I think the most importance lies in the historical aspect of this. 

Changing OBP now would be like awarding 2 points for a hockey goal and 1 for an assists.  It would forever screw up relativity, and Einstein would be seriously pissed off that someone freaked with his theory...

Offline spidernat

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Re: Re: Extend Lind
« Reply #22: June 19, 2017, 03:50:41 PM »
Reaching on a fielder's choice isn't a good outcome. Reaching on an error is. And advancing on a balk isn't a stolen base. If there were a stat called advancing a base REACHING BASE ON ERROR, then it could count for that.




Reaching on a fielder's choice isn't a good outcome. Reaching on an error is. And advancing on a balk isn't a stolen base. If there were a stat called advancing a base, then it could count for that.

In the case of the On Base Percentrage, I'm just saying it should count the number of times someone actually gets ON BASE.

I know the stat doesn't count it. But that doesn't mean that it shouldn't.

Because I can't believe you are actually this obtuse.



Go back and read your own posts to see why you're chasing your own tail.


Offline spidernat

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Re: Re: Extend Lind
« Reply #23: June 19, 2017, 03:58:44 PM »
OBP works just fine for me the way it is. The real problem in baseball is that errors by the pitcher do not result in earned runs...



I see where you're coming from on this but they choose to treat pitcher errors as separate from pitching, just like fielder errors.


If there is a runner on third and, hit a ground ball to short, and the shortstop chooses to throw home, that is, statistically, a fielder's choice, whether they get the out or not.   If they get the out then yes it is not a good outcome.  But if they don't get the out, it is a good outcome.   I'd credit the guy with an on-base in cases where they don't get the out.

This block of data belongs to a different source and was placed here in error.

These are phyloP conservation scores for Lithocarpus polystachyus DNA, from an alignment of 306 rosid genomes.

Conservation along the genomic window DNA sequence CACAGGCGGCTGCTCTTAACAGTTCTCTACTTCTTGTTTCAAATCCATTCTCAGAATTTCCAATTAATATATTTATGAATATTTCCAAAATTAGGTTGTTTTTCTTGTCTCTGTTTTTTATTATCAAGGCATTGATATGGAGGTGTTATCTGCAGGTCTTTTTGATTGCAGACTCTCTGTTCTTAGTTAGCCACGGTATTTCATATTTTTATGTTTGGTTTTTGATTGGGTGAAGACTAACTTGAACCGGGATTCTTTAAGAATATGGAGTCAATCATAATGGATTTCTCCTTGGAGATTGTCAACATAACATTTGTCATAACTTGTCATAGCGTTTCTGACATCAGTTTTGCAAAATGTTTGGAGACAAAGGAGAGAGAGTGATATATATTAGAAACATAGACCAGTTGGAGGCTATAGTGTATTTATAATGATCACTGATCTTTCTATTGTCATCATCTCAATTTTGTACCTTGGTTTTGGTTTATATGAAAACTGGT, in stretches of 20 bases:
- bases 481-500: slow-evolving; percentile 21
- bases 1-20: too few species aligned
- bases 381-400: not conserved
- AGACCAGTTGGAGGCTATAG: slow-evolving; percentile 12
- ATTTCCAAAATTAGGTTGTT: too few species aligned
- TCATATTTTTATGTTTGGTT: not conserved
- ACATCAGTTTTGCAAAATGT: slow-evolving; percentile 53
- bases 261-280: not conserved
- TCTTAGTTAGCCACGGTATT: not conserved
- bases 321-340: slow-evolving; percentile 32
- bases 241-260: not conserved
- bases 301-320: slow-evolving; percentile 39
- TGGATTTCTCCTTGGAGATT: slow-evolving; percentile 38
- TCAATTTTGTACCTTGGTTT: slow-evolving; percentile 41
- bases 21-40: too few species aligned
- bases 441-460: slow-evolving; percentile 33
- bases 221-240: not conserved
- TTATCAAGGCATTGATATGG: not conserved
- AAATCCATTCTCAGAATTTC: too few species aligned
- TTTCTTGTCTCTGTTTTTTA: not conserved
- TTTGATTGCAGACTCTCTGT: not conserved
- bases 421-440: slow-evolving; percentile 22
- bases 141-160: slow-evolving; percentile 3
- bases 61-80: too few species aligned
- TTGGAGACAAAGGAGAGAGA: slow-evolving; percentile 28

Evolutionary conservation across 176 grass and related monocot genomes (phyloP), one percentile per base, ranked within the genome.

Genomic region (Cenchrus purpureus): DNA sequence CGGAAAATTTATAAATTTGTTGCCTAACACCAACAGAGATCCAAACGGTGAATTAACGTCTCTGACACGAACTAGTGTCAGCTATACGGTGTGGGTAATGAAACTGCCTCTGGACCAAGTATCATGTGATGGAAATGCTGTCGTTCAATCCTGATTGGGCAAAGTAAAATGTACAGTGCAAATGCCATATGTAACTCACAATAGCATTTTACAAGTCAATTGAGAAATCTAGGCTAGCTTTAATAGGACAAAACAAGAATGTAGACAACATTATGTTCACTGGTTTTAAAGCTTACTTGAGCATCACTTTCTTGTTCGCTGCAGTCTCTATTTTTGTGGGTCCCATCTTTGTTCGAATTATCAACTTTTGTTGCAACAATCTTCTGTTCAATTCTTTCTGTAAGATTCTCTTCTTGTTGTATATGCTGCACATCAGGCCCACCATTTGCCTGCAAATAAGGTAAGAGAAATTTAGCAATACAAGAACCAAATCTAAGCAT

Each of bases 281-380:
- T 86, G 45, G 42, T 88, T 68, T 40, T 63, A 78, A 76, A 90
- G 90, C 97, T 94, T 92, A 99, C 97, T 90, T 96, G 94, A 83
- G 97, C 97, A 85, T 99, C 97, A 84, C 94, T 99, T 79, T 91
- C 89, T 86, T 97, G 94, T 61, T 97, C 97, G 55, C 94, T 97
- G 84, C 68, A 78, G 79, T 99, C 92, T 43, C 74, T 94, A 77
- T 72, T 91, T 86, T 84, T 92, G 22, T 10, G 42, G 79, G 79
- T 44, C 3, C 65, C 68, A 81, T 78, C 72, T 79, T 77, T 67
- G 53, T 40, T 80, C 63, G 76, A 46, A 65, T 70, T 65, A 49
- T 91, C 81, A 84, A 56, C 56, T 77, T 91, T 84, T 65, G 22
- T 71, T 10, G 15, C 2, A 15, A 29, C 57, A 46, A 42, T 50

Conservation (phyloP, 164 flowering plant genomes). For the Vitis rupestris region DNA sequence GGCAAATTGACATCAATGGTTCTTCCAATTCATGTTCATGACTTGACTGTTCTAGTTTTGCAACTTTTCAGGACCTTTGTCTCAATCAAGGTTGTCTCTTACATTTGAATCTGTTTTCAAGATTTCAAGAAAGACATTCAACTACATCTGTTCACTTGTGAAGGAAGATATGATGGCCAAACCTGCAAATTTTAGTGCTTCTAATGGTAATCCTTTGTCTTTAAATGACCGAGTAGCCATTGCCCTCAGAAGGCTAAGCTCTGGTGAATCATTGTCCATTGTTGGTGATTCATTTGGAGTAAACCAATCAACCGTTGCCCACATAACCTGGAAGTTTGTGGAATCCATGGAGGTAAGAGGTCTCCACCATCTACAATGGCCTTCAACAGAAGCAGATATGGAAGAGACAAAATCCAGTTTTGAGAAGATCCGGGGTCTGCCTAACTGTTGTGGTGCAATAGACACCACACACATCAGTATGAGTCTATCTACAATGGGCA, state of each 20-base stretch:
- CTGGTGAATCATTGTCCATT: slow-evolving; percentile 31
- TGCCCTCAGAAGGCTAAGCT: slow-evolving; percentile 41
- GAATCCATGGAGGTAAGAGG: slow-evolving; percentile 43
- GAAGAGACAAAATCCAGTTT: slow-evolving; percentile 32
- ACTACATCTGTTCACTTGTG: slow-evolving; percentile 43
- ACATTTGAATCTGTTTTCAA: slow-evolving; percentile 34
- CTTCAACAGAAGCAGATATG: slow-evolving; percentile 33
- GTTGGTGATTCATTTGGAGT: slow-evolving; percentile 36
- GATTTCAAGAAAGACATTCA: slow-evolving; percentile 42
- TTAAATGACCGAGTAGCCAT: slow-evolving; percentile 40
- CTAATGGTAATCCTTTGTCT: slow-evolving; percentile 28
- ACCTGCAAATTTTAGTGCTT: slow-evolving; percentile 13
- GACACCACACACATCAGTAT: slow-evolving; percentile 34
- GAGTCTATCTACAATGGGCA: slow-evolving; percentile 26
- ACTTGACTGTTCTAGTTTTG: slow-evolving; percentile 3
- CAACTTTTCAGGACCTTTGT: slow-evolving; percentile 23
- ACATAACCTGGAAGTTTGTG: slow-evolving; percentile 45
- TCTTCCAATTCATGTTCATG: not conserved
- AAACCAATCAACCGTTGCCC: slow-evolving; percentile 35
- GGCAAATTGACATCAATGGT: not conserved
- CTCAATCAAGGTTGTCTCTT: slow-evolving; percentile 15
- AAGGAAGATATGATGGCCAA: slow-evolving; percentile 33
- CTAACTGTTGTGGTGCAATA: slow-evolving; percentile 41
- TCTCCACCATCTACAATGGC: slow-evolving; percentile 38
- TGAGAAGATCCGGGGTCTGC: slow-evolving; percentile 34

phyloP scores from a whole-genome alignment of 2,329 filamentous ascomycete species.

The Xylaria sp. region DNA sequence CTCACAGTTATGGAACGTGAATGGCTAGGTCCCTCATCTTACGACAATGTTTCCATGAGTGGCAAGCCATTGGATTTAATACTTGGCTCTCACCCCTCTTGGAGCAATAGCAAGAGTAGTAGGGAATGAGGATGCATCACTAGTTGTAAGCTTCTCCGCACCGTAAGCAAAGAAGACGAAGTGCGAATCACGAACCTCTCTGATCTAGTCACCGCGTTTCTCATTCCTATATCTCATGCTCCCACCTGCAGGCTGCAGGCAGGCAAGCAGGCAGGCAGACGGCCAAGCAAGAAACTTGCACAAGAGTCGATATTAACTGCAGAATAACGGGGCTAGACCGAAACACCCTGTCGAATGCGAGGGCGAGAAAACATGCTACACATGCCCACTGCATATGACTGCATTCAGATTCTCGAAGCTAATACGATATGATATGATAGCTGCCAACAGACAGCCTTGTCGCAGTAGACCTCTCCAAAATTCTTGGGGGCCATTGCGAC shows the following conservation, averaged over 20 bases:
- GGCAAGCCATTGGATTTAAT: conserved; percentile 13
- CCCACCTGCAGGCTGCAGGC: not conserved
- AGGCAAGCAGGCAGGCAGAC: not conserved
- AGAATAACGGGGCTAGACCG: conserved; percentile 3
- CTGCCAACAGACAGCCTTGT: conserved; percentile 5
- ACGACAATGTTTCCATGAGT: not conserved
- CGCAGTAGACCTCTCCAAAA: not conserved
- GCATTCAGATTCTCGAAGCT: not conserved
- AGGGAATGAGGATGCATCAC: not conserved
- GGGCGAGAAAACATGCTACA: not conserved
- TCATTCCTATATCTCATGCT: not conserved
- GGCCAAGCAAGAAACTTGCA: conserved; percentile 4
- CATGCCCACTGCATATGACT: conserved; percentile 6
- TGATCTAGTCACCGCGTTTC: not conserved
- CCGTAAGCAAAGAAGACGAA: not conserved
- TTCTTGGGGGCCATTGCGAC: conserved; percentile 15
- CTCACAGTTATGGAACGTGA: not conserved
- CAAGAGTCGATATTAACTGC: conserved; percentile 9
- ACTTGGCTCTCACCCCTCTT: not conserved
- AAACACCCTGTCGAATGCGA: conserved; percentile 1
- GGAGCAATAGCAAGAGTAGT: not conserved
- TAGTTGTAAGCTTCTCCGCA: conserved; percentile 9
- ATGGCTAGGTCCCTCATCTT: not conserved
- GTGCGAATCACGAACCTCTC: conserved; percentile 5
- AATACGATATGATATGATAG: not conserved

the only problem with this is that in the "good outcome" a player would get OBP credit not because of anything he did but because the fielder was indecisive or because the runner on 3rd is a good base runner.




If a batter tries to bunt for a base hit, gets thrown out, but moves the runner (and in the scorer's opinion was not trying to sacrifice) does he get credit for a sacrifice? 



No.

Offline bluestreak

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Re: Re: Extend Lind
« Reply #24: June 19, 2017, 04:20:01 PM »
I think the most importance lies in the historical aspect of this. 

Changing OBP now would be like awarding 2 points for a hockey goal and 1 for an assists.  It would forever screw up relativity, and Einstein would be seriously pissed off that someone freaked with his theory...

This is the best argument for not changing it.
Not that it in actuality the best stat to measure the ability for someone to get on base.